Stephen Den Beste replied to my previous blog about the ACLU (quoted with permission):
I'm afraid I must deeply disagree with you. Our dedication to freedom absolutely must include defending the speech of those we hate. The entire point is that the protection of speech must indeed be moral neutral. If protection of speech becomes broadly related to the content of the speech and the extent to which it is approved by the general populace, then it ceases to be protected.
While it's true that we should not censor speech because it has content we do not like, there are certain types of speech that are unacceptable, such as yelling "Fire!!" in a movie theatre. Speech intended to intimidate or harass or frighten people, is also objectionable. I would say it is immoral. Someone more into rights, could simply say I don't agree with a right to intimidating speech.
You cannot come up to me and tell me I should be killed, and expect your "right" to harass me to be protected. Neither should you be able to go find a bunch of Jews and start talking about how Jews should die, or Hitler wasn't so bad (less direct, but same thing).
The entire point of it is that sometimes we need revolutionary ideas introduced into the political process, and that it is often the case that such ideas are found to be deeply offensive by many.
As a standalone, I agree with this bit. But it misses the point: my criterion is not to ban unpopular ideas, but intimidating and harassing ones.
If the idea is worthless or vile, it will fail in the "marketplace of ideas". But if it's unpopular but also important, then it must be given that chance.
Again, it's not that the ideas are bad, it's that speaking them hurts people.
Originally, the idea of giving women the vote was seen as radical, absurd, immoral. We now view it differently.
Going around saying "I think women should be allowed to vote" didn't harm men.
Nazism and bigotry are also immoral, and I want to make clear that I don't equate them with Women's Suffrage. But if we have confidence in our population, we defend ourselves against evil and harmful ideas by arguing against them, not by using the power of law to suppress them. The problem with use of censorship in that way is that it makes us stand on the edge of a precipice, where we can fall off. Once we start suppressing the Nazis, where do we stop?
My fear is definitely not that people would agree with the Nazis, and I agree censoring ideas for fear people might like them is wrong.
I do not agree with the Nazis. I despise what they stand for, and everything they advocate. And it is precisely because of this that I feel obligated to defend their right to express their point of view.
There are ways the Nazis could express their point of view that I would not object to. But finding some Jews to harass isn't one of them.
Would you feel safe walking through a crowd of Nazis with your children to spend some time at the park? Would there be police at the march? Why do you think they are there?
The point is precisely that law is not morality, and I do not think we should use the power of law to enforce morality.
I don't make distinctions about what it is and is not legitimate to make laws about. There is no system under which the vast majority of people think something is morally imperative, and then don't act on this. Regardless, laws certainly should be able to stop harassment as takes place at actual Nazi speeches (as opposed to the imaginary Utopian ones where they are all nice and friendly).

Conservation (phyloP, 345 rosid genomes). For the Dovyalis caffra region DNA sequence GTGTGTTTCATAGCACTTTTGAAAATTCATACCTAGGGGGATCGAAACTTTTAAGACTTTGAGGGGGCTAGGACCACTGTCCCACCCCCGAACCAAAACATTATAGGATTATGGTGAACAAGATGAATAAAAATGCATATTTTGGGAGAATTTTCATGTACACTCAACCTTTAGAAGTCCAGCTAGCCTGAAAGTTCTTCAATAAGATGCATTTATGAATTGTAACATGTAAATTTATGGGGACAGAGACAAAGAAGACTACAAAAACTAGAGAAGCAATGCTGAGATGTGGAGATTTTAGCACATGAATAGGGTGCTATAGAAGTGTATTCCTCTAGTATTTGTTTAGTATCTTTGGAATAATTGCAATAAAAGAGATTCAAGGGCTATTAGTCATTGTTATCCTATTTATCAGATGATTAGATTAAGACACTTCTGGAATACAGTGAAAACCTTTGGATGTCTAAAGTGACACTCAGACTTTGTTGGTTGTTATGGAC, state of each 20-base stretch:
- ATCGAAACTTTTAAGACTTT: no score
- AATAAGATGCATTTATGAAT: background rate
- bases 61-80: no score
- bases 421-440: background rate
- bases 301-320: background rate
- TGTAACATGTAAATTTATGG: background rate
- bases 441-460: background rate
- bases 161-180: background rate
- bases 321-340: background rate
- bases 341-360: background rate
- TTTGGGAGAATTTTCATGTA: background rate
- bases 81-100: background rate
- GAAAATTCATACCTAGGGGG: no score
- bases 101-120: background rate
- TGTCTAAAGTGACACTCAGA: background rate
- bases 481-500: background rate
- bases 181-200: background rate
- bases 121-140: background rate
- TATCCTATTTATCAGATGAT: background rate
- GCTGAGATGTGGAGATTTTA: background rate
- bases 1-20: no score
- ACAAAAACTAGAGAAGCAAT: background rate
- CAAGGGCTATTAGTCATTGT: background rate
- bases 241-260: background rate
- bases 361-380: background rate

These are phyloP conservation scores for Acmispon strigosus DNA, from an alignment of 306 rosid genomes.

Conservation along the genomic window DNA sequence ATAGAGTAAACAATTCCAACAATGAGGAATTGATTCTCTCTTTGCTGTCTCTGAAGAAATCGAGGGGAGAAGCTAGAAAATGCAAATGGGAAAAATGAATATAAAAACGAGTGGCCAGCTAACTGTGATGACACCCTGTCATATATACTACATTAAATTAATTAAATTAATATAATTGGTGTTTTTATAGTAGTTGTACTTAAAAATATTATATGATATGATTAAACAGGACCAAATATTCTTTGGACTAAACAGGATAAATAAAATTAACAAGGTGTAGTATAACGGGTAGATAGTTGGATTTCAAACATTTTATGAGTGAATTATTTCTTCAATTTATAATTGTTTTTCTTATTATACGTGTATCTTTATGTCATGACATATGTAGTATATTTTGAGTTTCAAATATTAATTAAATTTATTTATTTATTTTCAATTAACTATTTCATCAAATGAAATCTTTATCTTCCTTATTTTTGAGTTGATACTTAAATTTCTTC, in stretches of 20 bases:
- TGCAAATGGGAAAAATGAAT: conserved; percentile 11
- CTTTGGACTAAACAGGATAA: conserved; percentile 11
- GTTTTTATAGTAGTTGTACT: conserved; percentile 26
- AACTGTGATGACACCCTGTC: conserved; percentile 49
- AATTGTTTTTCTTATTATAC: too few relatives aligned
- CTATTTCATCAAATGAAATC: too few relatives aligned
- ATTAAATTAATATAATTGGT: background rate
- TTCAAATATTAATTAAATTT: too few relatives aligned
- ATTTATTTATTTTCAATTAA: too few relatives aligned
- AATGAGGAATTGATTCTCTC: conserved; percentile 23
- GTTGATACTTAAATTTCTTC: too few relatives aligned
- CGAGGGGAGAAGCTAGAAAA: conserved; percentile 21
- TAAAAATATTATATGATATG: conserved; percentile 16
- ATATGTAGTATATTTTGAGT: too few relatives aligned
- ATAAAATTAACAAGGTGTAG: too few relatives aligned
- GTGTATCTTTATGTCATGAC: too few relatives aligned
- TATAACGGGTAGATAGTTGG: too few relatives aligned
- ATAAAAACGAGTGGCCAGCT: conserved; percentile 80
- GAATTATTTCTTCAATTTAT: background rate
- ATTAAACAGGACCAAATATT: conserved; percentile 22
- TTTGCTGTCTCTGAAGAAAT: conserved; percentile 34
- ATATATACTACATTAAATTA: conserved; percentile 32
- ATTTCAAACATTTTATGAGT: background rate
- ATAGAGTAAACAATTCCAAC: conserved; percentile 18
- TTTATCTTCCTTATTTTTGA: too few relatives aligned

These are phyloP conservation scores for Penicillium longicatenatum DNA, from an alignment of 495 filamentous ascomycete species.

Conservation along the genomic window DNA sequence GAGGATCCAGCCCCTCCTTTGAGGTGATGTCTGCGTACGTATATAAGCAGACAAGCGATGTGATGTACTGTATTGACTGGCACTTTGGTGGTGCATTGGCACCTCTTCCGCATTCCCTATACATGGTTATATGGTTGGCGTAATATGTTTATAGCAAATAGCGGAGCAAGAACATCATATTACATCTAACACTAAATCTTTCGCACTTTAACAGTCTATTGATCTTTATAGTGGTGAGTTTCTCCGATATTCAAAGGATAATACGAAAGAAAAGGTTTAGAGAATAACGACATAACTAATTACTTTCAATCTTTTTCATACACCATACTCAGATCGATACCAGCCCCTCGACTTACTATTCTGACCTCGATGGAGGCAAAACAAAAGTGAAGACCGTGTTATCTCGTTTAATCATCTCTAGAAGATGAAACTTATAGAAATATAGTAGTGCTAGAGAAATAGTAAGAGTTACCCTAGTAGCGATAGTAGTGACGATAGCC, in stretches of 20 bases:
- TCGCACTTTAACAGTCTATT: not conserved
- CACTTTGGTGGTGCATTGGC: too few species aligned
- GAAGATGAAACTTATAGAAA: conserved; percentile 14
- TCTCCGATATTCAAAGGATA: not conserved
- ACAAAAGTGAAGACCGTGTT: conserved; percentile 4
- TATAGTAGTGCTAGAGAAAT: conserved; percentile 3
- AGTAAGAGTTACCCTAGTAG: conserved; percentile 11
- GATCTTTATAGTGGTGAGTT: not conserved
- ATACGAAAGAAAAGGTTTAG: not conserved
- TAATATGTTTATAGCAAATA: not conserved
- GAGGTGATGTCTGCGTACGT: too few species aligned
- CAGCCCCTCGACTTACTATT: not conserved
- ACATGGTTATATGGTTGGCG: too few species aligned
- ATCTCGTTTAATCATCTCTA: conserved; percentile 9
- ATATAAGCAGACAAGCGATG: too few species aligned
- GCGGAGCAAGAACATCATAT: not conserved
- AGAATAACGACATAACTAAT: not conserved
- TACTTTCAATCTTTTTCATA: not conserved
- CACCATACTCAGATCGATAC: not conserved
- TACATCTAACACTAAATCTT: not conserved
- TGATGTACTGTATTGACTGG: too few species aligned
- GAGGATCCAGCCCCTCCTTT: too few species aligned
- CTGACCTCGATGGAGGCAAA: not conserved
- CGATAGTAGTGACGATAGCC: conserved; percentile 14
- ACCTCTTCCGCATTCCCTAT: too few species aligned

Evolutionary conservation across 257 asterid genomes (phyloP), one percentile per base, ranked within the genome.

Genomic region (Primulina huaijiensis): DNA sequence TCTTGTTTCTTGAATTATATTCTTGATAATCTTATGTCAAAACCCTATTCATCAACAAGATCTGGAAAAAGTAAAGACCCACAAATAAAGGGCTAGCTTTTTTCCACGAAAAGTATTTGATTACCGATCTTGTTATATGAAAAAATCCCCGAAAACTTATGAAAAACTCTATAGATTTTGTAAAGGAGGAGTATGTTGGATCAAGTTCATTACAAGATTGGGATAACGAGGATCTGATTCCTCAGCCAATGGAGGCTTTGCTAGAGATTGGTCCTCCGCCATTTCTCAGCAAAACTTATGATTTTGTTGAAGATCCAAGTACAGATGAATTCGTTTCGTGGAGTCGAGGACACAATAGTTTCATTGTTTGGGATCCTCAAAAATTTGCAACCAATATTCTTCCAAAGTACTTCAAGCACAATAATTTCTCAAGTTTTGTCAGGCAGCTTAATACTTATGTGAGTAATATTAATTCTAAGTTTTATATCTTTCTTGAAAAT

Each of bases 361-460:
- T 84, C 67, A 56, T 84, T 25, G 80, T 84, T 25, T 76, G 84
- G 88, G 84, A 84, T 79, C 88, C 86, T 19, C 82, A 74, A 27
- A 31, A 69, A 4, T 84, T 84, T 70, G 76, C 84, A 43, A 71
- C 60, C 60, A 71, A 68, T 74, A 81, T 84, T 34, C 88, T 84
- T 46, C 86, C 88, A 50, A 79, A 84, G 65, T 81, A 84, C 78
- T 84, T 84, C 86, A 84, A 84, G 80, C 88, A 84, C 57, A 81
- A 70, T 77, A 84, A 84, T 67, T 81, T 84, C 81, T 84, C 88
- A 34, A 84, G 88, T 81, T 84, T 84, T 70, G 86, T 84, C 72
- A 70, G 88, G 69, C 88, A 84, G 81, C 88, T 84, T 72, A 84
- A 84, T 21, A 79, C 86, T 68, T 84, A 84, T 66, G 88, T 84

Morality enters into the situation in a different way. In the marketplace of ideas, it is public morality which will guarantee that the ideas of the Nazis will never become widespread. Since I have faith in the fundamental decency of the vast majority of my fellow citizens, I do not fear letting them be exposed to the ideas of groups like the Nazis, because I know they'll react to them the same way you and I do.
I too have such faith! That's really not my objection ^_^
Therefore, our nation and our system are not in peril because the Nazis are free to spout their hateful garbage. But if we start using the power of law to suppress those with whom we disagree, that actually creates the potential for a different peril in future which could end up endangering us all.
Letting the Nazis speak may be evil, but it is the lesser evil.
I understand concerns of a police state, but on the other end of the spectrum, are concerns of tolerance of evil, and moral relativism, and a society that doesn't stand up for right, which is also terrible. Thus "do everything possible to avoid a police state" would be the wrong strategy -- we must make judgments about what should be stopped.
So, to sum up, because Nazi rallies involve more than just communicating ideas (and this one in particular was intentionally targeted at a Jewish community), the ACLU need not and should not help them take place.
i want to be clear.
you're not against Nazi antisemitic violence-encouraging writings being published in magazines.
you are against a (IRL) rally where these ideas are shouted, at a location where the victims live.
btw, what sort of legal way does the jewish community (or anyone) have of stopping such a rally from happening?
> you're not against Nazi antisemitic violence-encouraging writings being published in magazines.
uhh what do you mean by "not against"?
> btw, what sort of legal way does the jewish community (or anyone) have of stopping such a rally from happening?
it's the police's job to stop violence. ask them to do their job.
> uhh what do you mean by "not against"?
oops. i meant:
you're against the government regulating what ideas can be published, even if it's Nazi antisemitic violence-encouraging stuff.
depends on the details. inciting violence is illegal. harassing, intimidating and threatening Jews is illegal.